Altogether, the best book I've read on social networking with one point taken off for using a Seth Godin testimonial on the back. Does any intelligent business leader care what Seth Godin thinks?
Top reviews from other countries
Answering any of these questions requires more than a technical understanding of how you use the services. It requires instead an understanding of what your organisational and communication objectives are, and then how these technologies may, or may not, help you achieve them.
Charlene Li and Josh Bernoff’s Groundswell makes this point for commercial organisations. It sets out to help organisations answer the question of whether, and if so how, they should be making use of social computing – those tools which heavily rely on interactions between people, feedback and content generated by the public such as YouTube, Wikipedia, MySpace and blogs.
Unlike many books in this area – often called Web 2.0 – it, therefore, doesn’t set out to give you a detailed set of technical skills or clever tricks. Instead, it focuses more on the impact of technology, and in particular, how groundswells of opinion can be created, shaped or steered. It then provides a series of step-by-step processes for working out which technology can help with which of your objectives. Although the case studies the book is peppered with are nearly all from the commercial sector, the lessons are easily adaptable to the political arena, making it a handy guide for organisers, candidates or other interested parties to help see how their political needs may be assisted by technology.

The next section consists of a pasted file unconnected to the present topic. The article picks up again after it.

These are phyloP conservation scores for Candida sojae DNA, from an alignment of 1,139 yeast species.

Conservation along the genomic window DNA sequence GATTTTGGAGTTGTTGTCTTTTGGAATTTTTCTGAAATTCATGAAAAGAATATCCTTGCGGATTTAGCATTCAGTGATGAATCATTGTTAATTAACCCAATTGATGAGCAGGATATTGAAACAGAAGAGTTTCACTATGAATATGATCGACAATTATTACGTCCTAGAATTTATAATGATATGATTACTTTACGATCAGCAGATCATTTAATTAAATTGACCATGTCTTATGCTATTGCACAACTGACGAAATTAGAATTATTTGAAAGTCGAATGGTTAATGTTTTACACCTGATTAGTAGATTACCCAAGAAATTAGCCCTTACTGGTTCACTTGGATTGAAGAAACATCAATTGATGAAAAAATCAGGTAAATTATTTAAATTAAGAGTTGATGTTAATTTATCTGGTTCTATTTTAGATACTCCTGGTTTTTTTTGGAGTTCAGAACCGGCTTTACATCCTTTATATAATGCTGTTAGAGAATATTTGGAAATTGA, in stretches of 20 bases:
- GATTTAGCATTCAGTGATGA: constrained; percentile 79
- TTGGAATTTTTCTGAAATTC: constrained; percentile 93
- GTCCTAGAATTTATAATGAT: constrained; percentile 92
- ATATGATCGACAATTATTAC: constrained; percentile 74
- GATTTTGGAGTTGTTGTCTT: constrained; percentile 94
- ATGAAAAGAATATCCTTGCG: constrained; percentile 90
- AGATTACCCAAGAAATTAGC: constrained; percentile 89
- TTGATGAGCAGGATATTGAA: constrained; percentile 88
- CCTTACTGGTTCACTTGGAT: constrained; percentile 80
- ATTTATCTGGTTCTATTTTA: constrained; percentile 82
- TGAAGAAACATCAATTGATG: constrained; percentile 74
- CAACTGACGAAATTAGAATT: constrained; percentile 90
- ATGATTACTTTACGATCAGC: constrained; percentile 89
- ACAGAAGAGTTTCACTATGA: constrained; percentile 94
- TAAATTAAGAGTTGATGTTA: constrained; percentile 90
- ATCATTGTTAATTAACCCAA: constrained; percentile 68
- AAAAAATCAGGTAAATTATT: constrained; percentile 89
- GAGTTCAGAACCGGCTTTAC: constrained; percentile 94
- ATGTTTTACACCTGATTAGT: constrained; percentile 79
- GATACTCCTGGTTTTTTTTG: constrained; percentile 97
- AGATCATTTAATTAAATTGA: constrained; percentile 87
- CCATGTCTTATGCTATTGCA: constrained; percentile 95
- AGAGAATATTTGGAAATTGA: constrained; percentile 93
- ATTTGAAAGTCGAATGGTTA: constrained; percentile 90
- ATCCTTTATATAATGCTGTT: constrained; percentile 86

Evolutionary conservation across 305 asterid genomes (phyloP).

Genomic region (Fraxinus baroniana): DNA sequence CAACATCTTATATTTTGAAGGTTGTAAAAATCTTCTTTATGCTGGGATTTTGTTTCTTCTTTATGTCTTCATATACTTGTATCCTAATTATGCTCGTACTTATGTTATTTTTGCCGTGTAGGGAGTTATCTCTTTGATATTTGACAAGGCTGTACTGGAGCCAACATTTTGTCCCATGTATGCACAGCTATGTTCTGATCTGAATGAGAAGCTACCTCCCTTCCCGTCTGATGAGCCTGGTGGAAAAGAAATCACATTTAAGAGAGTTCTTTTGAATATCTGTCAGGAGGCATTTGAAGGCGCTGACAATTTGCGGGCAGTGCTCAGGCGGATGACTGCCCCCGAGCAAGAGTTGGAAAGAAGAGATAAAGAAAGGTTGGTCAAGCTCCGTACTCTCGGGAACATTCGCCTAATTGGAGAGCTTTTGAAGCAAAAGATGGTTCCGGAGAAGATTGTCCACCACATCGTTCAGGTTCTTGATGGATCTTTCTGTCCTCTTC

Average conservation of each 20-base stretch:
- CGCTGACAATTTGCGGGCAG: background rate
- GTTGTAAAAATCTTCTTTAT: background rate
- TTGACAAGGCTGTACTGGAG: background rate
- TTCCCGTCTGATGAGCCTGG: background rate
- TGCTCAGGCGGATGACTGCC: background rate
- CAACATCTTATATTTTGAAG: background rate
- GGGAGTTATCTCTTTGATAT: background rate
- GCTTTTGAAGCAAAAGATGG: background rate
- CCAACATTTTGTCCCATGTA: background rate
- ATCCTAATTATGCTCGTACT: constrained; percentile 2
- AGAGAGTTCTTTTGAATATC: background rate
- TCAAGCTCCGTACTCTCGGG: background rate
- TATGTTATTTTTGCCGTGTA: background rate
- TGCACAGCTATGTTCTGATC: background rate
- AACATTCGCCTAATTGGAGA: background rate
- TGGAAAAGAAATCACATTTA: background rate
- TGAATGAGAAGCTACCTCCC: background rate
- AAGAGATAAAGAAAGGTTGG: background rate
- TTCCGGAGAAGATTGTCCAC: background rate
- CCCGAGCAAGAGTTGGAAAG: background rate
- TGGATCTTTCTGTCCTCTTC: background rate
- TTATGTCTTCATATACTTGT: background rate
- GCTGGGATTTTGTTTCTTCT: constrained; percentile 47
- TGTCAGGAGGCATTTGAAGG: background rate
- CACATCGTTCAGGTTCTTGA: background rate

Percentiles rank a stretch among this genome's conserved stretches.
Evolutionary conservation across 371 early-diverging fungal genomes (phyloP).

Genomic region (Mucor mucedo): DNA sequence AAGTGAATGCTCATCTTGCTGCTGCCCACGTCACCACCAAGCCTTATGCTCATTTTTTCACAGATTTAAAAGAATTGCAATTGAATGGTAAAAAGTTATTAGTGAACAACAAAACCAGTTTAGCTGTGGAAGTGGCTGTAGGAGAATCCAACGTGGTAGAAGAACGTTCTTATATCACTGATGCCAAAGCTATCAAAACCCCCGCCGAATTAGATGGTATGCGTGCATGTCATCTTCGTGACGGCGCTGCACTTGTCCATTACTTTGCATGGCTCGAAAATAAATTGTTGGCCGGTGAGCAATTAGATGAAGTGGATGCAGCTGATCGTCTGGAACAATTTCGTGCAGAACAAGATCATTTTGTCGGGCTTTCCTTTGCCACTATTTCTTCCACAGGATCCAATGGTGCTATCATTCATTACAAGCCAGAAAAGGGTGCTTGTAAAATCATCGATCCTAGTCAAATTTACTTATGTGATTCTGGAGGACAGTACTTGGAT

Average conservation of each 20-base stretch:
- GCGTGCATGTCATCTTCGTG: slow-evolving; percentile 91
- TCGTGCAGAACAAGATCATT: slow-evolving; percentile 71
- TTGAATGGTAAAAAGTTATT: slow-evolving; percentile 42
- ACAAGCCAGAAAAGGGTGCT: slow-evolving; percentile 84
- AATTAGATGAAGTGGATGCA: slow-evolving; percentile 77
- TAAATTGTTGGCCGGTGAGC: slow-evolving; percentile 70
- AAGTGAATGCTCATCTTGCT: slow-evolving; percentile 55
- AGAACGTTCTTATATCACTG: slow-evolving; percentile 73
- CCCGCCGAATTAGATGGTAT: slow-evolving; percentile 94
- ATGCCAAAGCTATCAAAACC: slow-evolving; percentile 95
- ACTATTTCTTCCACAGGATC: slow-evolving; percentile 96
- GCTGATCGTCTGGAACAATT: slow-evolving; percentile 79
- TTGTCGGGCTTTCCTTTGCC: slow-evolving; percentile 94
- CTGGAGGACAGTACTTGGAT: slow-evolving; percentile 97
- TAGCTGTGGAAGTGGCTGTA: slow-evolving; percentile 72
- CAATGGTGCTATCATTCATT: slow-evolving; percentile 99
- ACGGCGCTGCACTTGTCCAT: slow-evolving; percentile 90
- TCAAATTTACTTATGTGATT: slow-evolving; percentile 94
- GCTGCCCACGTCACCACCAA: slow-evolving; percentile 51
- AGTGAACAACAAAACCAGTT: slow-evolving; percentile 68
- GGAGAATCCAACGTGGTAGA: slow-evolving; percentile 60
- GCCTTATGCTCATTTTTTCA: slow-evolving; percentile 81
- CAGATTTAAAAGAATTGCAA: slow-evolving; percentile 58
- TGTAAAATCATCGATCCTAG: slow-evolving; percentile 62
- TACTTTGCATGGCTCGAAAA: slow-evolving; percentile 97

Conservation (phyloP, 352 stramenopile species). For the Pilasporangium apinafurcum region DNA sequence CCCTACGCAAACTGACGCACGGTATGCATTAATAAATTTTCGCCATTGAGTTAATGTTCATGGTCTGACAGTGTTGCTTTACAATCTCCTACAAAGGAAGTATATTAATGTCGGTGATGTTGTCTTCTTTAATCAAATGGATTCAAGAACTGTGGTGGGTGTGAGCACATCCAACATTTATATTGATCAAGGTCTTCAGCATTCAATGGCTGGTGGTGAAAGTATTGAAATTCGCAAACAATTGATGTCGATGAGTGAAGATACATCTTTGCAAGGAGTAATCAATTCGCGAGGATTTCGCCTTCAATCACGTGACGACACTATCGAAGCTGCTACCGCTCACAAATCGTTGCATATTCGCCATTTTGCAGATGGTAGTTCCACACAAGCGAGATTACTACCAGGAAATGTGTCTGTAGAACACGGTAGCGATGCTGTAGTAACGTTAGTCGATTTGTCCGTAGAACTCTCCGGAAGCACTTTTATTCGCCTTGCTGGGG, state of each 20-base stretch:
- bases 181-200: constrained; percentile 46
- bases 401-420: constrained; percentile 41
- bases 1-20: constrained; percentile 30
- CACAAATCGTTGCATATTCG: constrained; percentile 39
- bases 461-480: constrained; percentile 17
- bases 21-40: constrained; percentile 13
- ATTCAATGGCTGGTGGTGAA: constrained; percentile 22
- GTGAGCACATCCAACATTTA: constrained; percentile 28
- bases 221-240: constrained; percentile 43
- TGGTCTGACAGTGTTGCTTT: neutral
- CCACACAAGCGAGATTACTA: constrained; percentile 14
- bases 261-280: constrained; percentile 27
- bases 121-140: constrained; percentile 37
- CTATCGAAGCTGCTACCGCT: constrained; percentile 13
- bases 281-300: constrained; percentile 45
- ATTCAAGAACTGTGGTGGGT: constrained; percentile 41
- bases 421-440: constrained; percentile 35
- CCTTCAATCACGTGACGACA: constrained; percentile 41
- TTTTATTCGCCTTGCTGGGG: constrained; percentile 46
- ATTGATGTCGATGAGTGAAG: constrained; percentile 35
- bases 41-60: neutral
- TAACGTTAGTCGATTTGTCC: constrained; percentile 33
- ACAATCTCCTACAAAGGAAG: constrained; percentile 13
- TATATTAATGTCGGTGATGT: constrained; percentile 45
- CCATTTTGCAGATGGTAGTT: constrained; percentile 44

Perhaps unsurprisingly, the book sings the praises of the research work available from the authors’ employers – Forrester Research – and argues for analysing who your audience is, and what it might want to do online, by employing Forrester’s categories for internet users of creators (who upload videos, write blogs posts etc), critics (who comment on other people’s content, rate videos, etc), collectors (who tag comment, subscribe to feeds etc), joiners (who sign up to social networking sites etc), spectators (who read and watch but don’t take part) and the inactives (who do none of this).